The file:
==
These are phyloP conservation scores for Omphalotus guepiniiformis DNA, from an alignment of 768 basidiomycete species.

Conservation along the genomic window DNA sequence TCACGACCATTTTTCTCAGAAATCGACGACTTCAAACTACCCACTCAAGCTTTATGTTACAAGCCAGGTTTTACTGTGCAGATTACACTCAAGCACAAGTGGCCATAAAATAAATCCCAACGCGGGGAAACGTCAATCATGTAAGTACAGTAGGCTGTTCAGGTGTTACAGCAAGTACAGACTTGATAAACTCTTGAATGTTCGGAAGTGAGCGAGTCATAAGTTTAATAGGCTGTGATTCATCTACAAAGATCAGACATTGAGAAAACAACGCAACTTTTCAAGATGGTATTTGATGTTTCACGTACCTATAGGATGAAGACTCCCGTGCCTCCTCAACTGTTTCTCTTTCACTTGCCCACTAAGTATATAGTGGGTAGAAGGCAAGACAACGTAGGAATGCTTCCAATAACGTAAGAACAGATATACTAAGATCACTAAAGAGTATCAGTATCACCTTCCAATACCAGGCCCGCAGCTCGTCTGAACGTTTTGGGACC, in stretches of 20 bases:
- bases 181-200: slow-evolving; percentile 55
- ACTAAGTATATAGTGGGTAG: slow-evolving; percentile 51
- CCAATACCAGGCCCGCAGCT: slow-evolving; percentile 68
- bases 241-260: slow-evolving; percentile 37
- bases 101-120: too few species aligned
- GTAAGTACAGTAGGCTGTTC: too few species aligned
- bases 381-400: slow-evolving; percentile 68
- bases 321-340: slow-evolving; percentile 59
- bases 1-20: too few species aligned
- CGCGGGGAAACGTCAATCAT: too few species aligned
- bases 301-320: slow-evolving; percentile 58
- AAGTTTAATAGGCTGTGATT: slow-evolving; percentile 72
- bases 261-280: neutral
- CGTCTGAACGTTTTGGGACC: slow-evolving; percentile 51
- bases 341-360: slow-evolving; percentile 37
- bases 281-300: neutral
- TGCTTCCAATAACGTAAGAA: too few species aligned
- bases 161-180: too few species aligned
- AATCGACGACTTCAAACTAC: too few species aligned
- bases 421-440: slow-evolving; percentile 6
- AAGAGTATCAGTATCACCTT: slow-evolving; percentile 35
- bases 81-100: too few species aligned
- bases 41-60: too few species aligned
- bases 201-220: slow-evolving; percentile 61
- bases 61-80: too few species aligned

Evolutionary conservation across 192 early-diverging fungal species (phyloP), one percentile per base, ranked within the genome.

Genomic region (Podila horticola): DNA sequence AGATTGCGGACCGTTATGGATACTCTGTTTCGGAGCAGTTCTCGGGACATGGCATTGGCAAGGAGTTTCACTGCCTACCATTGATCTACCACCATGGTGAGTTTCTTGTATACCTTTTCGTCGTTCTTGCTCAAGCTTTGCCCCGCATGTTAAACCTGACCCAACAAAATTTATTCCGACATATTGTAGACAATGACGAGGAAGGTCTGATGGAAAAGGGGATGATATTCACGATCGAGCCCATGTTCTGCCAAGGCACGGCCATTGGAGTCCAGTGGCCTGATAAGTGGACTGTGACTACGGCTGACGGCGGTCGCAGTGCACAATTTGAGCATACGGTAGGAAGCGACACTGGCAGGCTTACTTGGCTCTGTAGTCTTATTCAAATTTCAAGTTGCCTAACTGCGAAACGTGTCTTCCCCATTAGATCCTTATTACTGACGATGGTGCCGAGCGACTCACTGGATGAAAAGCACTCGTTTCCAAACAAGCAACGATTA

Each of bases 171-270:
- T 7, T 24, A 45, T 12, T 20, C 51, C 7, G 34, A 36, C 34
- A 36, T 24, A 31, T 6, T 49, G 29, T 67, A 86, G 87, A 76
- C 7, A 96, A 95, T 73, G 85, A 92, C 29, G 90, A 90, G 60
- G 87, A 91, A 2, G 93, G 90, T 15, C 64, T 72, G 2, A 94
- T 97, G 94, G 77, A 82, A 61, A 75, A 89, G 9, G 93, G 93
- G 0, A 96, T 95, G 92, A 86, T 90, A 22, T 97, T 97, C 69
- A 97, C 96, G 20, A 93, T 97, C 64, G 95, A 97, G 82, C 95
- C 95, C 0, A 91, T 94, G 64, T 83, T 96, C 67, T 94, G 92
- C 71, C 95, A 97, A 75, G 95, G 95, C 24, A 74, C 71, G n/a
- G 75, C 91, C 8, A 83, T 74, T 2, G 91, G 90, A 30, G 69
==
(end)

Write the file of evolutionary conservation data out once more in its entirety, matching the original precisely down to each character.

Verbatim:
These are phyloP conservation scores for Omphalotus guepiniiformis DNA, from an alignment of 768 basidiomycete species.

Conservation along the genomic window DNA sequence TCACGACCATTTTTCTCAGAAATCGACGACTTCAAACTACCCACTCAAGCTTTATGTTACAAGCCAGGTTTTACTGTGCAGATTACACTCAAGCACAAGTGGCCATAAAATAAATCCCAACGCGGGGAAACGTCAATCATGTAAGTACAGTAGGCTGTTCAGGTGTTACAGCAAGTACAGACTTGATAAACTCTTGAATGTTCGGAAGTGAGCGAGTCATAAGTTTAATAGGCTGTGATTCATCTACAAAGATCAGACATTGAGAAAACAACGCAACTTTTCAAGATGGTATTTGATGTTTCACGTACCTATAGGATGAAGACTCCCGTGCCTCCTCAACTGTTTCTCTTTCACTTGCCCACTAAGTATATAGTGGGTAGAAGGCAAGACAACGTAGGAATGCTTCCAATAACGTAAGAACAGATATACTAAGATCACTAAAGAGTATCAGTATCACCTTCCAATACCAGGCCCGCAGCTCGTCTGAACGTTTTGGGACC, in stretches of 20 bases:
- bases 181-200: slow-evolving; percentile 55
- ACTAAGTATATAGTGGGTAG: slow-evolving; percentile 51
- CCAATACCAGGCCCGCAGCT: slow-evolving; percentile 68
- bases 241-260: slow-evolving; percentile 37
- bases 101-120: too few species aligned
- GTAAGTACAGTAGGCTGTTC: too few species aligned
- bases 381-400: slow-evolving; percentile 68
- bases 321-340: slow-evolving; percentile 59
- bases 1-20: too few species aligned
- CGCGGGGAAACGTCAATCAT: too few species aligned
- bases 301-320: slow-evolving; percentile 58
- AAGTTTAATAGGCTGTGATT: slow-evolving; percentile 72
- bases 261-280: neutral
- CGTCTGAACGTTTTGGGACC: slow-evolving; percentile 51
- bases 341-360: slow-evolving; percentile 37
- bases 281-300: neutral
- TGCTTCCAATAACGTAAGAA: too few species aligned
- bases 161-180: too few species aligned
- AATCGACGACTTCAAACTAC: too few species aligned
- bases 421-440: slow-evolving; percentile 6
- AAGAGTATCAGTATCACCTT: slow-evolving; percentile 35
- bases 81-100: too few species aligned
- bases 41-60: too few species aligned
- bases 201-220: slow-evolving; percentile 61
- bases 61-80: too few species aligned

Evolutionary conservation across 192 early-diverging fungal species (phyloP), one percentile per base, ranked within the genome.

Genomic region (Podila horticola): DNA sequence AGATTGCGGACCGTTATGGATACTCTGTTTCGGAGCAGTTCTCGGGACATGGCATTGGCAAGGAGTTTCACTGCCTACCATTGATCTACCACCATGGTGAGTTTCTTGTATACCTTTTCGTCGTTCTTGCTCAAGCTTTGCCCCGCATGTTAAACCTGACCCAACAAAATTTATTCCGACATATTGTAGACAATGACGAGGAAGGTCTGATGGAAAAGGGGATGATATTCACGATCGAGCCCATGTTCTGCCAAGGCACGGCCATTGGAGTCCAGTGGCCTGATAAGTGGACTGTGACTACGGCTGACGGCGGTCGCAGTGCACAATTTGAGCATACGGTAGGAAGCGACACTGGCAGGCTTACTTGGCTCTGTAGTCTTATTCAAATTTCAAGTTGCCTAACTGCGAAACGTGTCTTCCCCATTAGATCCTTATTACTGACGATGGTGCCGAGCGACTCACTGGATGAAAAGCACTCGTTTCCAAACAAGCAACGATTA

Each of bases 171-270:
- T 7, T 24, A 45, T 12, T 20, C 51, C 7, G 34, A 36, C 34
- A 36, T 24, A 31, T 6, T 49, G 29, T 67, A 86, G 87, A 76
- C 7, A 96, A 95, T 73, G 85, A 92, C 29, G 90, A 90, G 60
- G 87, A 91, A 2, G 93, G 90, T 15, C 64, T 72, G 2, A 94
- T 97, G 94, G 77, A 82, A 61, A 75, A 89, G 9, G 93, G 93
- G 0, A 96, T 95, G 92, A 86, T 90, A 22, T 97, T 97, C 69
- A 97, C 96, G 20, A 93, T 97, C 64, G 95, A 97, G 82, C 95
- C 95, C 0, A 91, T 94, G 64, T 83, T 96, C 67, T 94, G 92
- C 71, C 95, A 97, A 75, G 95, G 95, C 24, A 74, C 71, G n/a
- G 75, C 91, C 8, A 83, T 74, T 2, G 91, G 90, A 30, G 69